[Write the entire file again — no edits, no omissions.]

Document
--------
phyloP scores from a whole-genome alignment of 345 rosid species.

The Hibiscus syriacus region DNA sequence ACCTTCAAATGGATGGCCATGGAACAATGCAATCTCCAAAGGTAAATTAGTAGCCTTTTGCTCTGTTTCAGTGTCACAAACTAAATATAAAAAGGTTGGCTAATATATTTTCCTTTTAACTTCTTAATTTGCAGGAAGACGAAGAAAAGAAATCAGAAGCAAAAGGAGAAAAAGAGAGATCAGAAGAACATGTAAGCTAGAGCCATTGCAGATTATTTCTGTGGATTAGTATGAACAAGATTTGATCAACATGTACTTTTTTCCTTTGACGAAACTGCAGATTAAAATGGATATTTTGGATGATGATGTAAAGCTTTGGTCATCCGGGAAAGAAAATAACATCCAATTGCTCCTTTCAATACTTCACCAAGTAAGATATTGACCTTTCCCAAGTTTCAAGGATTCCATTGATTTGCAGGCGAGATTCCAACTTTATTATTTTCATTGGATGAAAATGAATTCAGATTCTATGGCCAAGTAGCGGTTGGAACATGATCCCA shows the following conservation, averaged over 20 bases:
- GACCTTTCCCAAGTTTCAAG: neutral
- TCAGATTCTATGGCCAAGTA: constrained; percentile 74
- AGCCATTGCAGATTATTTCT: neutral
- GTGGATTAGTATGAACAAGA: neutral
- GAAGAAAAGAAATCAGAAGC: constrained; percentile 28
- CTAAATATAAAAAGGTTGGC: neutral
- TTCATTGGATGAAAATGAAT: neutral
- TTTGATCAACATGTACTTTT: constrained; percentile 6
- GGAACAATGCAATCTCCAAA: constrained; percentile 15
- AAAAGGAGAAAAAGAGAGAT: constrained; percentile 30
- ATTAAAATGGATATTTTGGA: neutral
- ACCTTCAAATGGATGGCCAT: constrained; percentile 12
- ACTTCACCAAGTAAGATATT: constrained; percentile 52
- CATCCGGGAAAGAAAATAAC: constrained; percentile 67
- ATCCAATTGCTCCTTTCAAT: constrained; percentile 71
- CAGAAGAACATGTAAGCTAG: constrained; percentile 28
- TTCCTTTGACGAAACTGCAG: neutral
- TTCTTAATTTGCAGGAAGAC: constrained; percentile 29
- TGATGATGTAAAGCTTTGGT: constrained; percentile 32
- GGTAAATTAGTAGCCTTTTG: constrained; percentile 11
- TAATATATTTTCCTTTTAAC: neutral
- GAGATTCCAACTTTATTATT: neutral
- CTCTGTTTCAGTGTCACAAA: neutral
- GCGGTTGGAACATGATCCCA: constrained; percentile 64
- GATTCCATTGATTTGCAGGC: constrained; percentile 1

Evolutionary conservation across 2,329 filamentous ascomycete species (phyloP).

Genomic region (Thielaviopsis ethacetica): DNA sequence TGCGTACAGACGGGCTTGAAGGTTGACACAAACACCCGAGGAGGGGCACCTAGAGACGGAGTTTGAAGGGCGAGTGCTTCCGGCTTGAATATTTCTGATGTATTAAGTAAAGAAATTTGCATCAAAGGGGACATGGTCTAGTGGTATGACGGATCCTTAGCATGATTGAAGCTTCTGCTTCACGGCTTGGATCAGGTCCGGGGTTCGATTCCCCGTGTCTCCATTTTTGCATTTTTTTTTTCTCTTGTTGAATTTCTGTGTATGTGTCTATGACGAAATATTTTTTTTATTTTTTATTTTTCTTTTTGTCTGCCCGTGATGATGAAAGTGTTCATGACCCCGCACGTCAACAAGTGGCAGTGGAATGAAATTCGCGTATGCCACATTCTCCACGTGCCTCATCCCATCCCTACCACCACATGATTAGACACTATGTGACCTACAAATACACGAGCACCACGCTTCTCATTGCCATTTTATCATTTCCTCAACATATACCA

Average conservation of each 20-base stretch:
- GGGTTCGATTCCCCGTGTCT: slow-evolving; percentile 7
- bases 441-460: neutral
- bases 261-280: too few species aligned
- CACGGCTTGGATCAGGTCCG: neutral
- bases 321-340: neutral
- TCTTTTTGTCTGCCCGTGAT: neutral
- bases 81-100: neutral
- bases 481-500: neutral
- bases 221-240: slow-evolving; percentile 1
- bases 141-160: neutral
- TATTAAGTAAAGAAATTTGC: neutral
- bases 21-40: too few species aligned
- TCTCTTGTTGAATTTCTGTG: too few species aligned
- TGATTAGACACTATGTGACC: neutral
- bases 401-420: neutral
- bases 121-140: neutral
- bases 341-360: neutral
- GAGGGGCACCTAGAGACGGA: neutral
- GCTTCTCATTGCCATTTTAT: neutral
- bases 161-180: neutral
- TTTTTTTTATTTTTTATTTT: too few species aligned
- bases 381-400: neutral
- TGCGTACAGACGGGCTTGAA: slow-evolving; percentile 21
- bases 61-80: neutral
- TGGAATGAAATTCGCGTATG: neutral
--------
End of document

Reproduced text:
phyloP scores from a whole-genome alignment of 345 rosid species.

The Hibiscus syriacus region DNA sequence ACCTTCAAATGGATGGCCATGGAACAATGCAATCTCCAAAGGTAAATTAGTAGCCTTTTGCTCTGTTTCAGTGTCACAAACTAAATATAAAAAGGTTGGCTAATATATTTTCCTTTTAACTTCTTAATTTGCAGGAAGACGAAGAAAAGAAATCAGAAGCAAAAGGAGAAAAAGAGAGATCAGAAGAACATGTAAGCTAGAGCCATTGCAGATTATTTCTGTGGATTAGTATGAACAAGATTTGATCAACATGTACTTTTTTCCTTTGACGAAACTGCAGATTAAAATGGATATTTTGGATGATGATGTAAAGCTTTGGTCATCCGGGAAAGAAAATAACATCCAATTGCTCCTTTCAATACTTCACCAAGTAAGATATTGACCTTTCCCAAGTTTCAAGGATTCCATTGATTTGCAGGCGAGATTCCAACTTTATTATTTTCATTGGATGAAAATGAATTCAGATTCTATGGCCAAGTAGCGGTTGGAACATGATCCCA shows the following conservation, averaged over 20 bases:
- GACCTTTCCCAAGTTTCAAG: neutral
- TCAGATTCTATGGCCAAGTA: constrained; percentile 74
- AGCCATTGCAGATTATTTCT: neutral
- GTGGATTAGTATGAACAAGA: neutral
- GAAGAAAAGAAATCAGAAGC: constrained; percentile 28
- CTAAATATAAAAAGGTTGGC: neutral
- TTCATTGGATGAAAATGAAT: neutral
- TTTGATCAACATGTACTTTT: constrained; percentile 6
- GGAACAATGCAATCTCCAAA: constrained; percentile 15
- AAAAGGAGAAAAAGAGAGAT: constrained; percentile 30
- ATTAAAATGGATATTTTGGA: neutral
- ACCTTCAAATGGATGGCCAT: constrained; percentile 12
- ACTTCACCAAGTAAGATATT: constrained; percentile 52
- CATCCGGGAAAGAAAATAAC: constrained; percentile 67
- ATCCAATTGCTCCTTTCAAT: constrained; percentile 71
- CAGAAGAACATGTAAGCTAG: constrained; percentile 28
- TTCCTTTGACGAAACTGCAG: neutral
- TTCTTAATTTGCAGGAAGAC: constrained; percentile 29
- TGATGATGTAAAGCTTTGGT: constrained; percentile 32
- GGTAAATTAGTAGCCTTTTG: constrained; percentile 11
- TAATATATTTTCCTTTTAAC: neutral
- GAGATTCCAACTTTATTATT: neutral
- CTCTGTTTCAGTGTCACAAA: neutral
- GCGGTTGGAACATGATCCCA: constrained; percentile 64
- GATTCCATTGATTTGCAGGC: constrained; percentile 1

Evolutionary conservation across 2,329 filamentous ascomycete species (phyloP).

Genomic region (Thielaviopsis ethacetica): DNA sequence TGCGTACAGACGGGCTTGAAGGTTGACACAAACACCCGAGGAGGGGCACCTAGAGACGGAGTTTGAAGGGCGAGTGCTTCCGGCTTGAATATTTCTGATGTATTAAGTAAAGAAATTTGCATCAAAGGGGACATGGTCTAGTGGTATGACGGATCCTTAGCATGATTGAAGCTTCTGCTTCACGGCTTGGATCAGGTCCGGGGTTCGATTCCCCGTGTCTCCATTTTTGCATTTTTTTTTTCTCTTGTTGAATTTCTGTGTATGTGTCTATGACGAAATATTTTTTTTATTTTTTATTTTTCTTTTTGTCTGCCCGTGATGATGAAAGTGTTCATGACCCCGCACGTCAACAAGTGGCAGTGGAATGAAATTCGCGTATGCCACATTCTCCACGTGCCTCATCCCATCCCTACCACCACATGATTAGACACTATGTGACCTACAAATACACGAGCACCACGCTTCTCATTGCCATTTTATCATTTCCTCAACATATACCA

Average conservation of each 20-base stretch:
- GGGTTCGATTCCCCGTGTCT: slow-evolving; percentile 7
- bases 441-460: neutral
- bases 261-280: too few species aligned
- CACGGCTTGGATCAGGTCCG: neutral
- bases 321-340: neutral
- TCTTTTTGTCTGCCCGTGAT: neutral
- bases 81-100: neutral
- bases 481-500: neutral
- bases 221-240: slow-evolving; percentile 1
- bases 141-160: neutral
- TATTAAGTAAAGAAATTTGC: neutral
- bases 21-40: too few species aligned
- TCTCTTGTTGAATTTCTGTG: too few species aligned
- TGATTAGACACTATGTGACC: neutral
- bases 401-420: neutral
- bases 121-140: neutral
- bases 341-360: neutral
- GAGGGGCACCTAGAGACGGA: neutral
- GCTTCTCATTGCCATTTTAT: neutral
- bases 161-180: neutral
- TTTTTTTTATTTTTTATTTT: too few species aligned
- bases 381-400: neutral
- TGCGTACAGACGGGCTTGAA: slow-evolving; percentile 21
- bases 61-80: neutral
- TGGAATGAAATTCGCGTATG: neutral